Preparing for your appointment

If you or your child develops signs and symptoms common to coarctation of the aorta, call your doctor. After an initial exam, it's likely that the doctor will refer you or your child to a doctor trained in the diagnosis and treatment of heart conditions (cardiologist).

Here's some information to help you prepare for your appointment, and what to expect from your doctor.

What you can do

  • Write down any signs and symptoms you or your child has had, and for how long.
  • Write down key medical information, including any other health conditions and the names of any medications you or your child is taking.
  • Find a family member or friend who can come with you to the appointment, if possible. Someone who accompanies you can help remember what the doctor says.
  • Write down the questions you want to be sure to ask your doctor.

Questions to ask the doctor at the initial appointment include:

  • What is likely causing these symptoms?
  • Are there any other possible causes for these symptoms?
  • What tests are needed?
  • Should a specialist be consulted?

Questions to ask if you're referred to a cardiologist include:

  • Do I or does my child have coarctation of the aorta?
  • How severe is the defect?
  • Did tests reveal any other heart defects?
  • What is the risk of complications from coarctation of the aorta?
  • What treatment approach do you recommend?
  • If you're recommending medications, what are the possible side effects?
  • If you're recommending surgery, what type of procedure is most likely to be effective? Why?
  • What will be involved in recovery and rehabilitation after surgery?
  • How often should my child or I be seen for follow-up exams and tests?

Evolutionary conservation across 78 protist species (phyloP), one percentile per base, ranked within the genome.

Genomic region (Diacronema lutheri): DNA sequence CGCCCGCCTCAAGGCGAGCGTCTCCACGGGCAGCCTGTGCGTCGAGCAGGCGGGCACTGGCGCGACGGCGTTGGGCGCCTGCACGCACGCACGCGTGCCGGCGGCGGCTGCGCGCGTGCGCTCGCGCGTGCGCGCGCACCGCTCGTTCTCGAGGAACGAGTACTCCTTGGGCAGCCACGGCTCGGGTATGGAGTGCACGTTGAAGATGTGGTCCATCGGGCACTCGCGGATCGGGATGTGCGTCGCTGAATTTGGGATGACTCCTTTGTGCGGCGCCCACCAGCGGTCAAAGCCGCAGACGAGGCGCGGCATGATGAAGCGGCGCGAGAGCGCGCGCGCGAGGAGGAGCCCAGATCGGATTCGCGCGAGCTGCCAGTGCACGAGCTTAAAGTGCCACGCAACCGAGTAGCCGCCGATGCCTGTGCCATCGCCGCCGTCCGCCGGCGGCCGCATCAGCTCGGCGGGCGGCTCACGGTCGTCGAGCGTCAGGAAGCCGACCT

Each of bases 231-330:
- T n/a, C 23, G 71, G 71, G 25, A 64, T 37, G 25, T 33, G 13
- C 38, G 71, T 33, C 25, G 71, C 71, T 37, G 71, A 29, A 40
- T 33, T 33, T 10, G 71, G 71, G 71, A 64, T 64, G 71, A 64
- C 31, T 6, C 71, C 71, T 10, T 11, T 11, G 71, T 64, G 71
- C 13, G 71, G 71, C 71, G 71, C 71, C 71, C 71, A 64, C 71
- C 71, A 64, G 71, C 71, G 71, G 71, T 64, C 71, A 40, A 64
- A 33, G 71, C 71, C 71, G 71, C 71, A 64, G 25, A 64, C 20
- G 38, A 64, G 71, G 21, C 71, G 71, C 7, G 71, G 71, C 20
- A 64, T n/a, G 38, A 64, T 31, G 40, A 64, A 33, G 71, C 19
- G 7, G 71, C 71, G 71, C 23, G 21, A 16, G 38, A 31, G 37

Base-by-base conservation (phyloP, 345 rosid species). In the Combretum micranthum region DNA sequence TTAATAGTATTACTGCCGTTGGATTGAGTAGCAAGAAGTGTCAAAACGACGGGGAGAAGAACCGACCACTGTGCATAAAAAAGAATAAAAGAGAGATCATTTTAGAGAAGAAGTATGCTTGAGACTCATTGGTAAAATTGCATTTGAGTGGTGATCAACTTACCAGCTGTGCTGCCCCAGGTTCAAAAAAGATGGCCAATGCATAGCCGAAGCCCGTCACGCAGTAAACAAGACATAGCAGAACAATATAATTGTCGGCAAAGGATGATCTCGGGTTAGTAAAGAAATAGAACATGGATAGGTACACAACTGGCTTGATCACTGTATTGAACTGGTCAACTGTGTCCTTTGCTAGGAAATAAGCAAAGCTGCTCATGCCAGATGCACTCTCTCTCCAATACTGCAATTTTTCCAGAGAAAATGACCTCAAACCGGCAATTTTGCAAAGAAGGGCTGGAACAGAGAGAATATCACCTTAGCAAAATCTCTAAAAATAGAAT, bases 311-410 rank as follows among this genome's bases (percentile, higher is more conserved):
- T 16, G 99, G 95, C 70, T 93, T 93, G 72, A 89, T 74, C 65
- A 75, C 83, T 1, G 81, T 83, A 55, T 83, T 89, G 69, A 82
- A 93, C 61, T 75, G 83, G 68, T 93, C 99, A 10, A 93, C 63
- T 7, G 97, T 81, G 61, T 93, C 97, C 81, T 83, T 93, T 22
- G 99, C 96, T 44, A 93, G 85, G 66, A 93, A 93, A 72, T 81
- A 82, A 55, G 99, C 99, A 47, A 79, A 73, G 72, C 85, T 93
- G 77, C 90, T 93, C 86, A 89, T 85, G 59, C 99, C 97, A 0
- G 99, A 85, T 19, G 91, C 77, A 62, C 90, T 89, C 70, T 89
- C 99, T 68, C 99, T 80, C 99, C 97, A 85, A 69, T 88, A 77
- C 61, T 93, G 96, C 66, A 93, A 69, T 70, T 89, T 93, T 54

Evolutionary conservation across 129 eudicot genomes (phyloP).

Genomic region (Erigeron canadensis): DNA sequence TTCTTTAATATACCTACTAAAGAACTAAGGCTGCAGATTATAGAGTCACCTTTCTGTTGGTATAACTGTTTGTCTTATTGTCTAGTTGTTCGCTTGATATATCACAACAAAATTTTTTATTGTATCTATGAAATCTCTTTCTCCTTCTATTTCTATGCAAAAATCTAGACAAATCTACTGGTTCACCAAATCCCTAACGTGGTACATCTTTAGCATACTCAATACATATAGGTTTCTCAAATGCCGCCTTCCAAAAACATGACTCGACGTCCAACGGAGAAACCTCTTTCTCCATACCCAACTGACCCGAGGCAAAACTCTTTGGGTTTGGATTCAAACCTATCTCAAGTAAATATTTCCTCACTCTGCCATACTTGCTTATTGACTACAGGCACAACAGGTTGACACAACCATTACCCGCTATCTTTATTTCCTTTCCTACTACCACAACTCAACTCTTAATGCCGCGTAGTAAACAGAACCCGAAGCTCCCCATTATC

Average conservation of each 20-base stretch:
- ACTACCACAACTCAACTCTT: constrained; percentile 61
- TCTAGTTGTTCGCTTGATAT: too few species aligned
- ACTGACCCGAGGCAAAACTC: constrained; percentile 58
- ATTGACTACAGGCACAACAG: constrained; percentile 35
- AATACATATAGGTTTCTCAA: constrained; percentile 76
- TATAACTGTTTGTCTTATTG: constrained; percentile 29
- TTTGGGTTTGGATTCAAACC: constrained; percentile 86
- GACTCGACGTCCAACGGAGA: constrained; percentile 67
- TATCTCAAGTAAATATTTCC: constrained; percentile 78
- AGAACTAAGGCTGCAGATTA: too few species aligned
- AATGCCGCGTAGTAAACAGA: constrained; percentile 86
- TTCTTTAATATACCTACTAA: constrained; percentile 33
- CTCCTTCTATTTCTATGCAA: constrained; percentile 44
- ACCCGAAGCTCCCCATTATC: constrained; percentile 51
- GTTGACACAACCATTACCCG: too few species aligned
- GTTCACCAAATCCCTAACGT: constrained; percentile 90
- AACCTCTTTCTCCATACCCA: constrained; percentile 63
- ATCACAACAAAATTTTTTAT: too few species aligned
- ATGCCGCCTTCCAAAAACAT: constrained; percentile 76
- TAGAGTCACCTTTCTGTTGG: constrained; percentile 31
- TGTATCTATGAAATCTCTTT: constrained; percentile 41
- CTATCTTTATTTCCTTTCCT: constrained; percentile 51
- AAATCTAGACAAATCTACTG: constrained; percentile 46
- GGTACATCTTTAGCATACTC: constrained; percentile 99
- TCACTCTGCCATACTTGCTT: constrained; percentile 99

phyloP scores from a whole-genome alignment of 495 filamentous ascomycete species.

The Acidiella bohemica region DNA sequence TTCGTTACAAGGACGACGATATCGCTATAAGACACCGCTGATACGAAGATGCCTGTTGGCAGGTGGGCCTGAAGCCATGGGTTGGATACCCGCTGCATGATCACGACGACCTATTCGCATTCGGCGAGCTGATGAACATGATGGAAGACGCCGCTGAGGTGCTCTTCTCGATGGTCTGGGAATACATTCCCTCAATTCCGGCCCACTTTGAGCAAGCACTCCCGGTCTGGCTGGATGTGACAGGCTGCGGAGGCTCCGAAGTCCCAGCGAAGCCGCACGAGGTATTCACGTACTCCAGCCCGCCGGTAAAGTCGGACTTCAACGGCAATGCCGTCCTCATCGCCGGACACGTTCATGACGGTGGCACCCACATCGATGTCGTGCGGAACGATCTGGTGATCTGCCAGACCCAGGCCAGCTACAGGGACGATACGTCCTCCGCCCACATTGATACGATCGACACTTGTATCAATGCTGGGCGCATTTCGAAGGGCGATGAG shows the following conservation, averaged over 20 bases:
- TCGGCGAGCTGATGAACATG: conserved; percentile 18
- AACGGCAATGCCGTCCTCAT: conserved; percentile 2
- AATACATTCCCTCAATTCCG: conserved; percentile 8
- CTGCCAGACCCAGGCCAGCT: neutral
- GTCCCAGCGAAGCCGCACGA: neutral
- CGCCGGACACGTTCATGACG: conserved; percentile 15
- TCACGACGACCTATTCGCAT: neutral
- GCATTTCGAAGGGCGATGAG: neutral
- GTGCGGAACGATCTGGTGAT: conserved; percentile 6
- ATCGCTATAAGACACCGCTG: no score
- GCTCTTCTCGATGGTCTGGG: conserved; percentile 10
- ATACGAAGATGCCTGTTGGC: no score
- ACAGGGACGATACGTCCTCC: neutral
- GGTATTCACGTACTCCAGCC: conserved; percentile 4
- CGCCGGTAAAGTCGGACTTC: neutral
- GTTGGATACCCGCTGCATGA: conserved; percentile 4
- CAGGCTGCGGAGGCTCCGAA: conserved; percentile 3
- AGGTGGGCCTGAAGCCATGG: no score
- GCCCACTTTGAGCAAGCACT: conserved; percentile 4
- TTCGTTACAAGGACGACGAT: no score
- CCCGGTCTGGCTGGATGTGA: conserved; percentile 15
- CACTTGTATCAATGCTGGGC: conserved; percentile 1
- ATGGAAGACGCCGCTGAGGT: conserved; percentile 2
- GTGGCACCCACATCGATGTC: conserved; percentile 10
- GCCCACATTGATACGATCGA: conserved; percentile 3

• What signs and symptoms should I watch for at home?
  • What is the long-term outlook for this condition?
  • Do you recommend any dietary or activity restrictions?
  • Do you recommend taking antibiotics before dental appointments or other medical procedures?
  • Is it safe for a woman with coarctation of the aorta to become pregnant?
  • What is the risk that my or my child's future children will have this defect?
  • Should I meet with a genetic counselor?

In addition to the questions that you've prepared to ask your doctor, don't hesitate to ask questions during your appointment at any time if you don't understand something.

What to expect from your doctor

A doctor who sees you or your child for possible coarctation of the aorta might ask a number of questions.

If you're the person affected:

  • What are your symptoms?
  • When did you first begin experiencing symptoms?
  • Have your symptoms gotten worse over time?
  • Do your symptoms include shortness of breath?
  • Do your symptoms include headache or dizziness?
  • Do your symptoms include chest pain?
  • Do your symptoms include cold feet?
  • Have you had any weakness or leg cramps with exercise?
  • Have you ever fainted?
  • Do you have frequent nosebleeds?
  • Does exercise or physical exertion make your symptoms worse?
  • Have you been diagnosed with any other medical conditions?
  • What medications are you currently taking, including over-the-counter and prescription drugs, as well as vitamins and supplements?
  • Are you aware of any history of heart problems in your family?
  • Do you or did you smoke? How much?
  • Do you have any children?
  • Are you planning to become pregnant in the future?

If your baby or child is affected:

  • What are your child's symptoms?
  • When did you first notice these symptoms?
  • Is your child gaining weight at a normal rate?
  • Does your child have any breathing problems, such as running out of breath easily or breathing rapidly?
  • Does your child tire easily?
  • Does your child sweat heavily?
  • Does your child seem irritable?
  • Do your child's symptoms include chest pain?
  • Do your child's symptoms include cold feet?
  • Has your child been diagnosed with any other medical conditions?
  • Is your child currently taking any medications?
  • Are you aware of any history of heart problems in your child's family?
  • Is there a history of congenital heart defects in your child's family?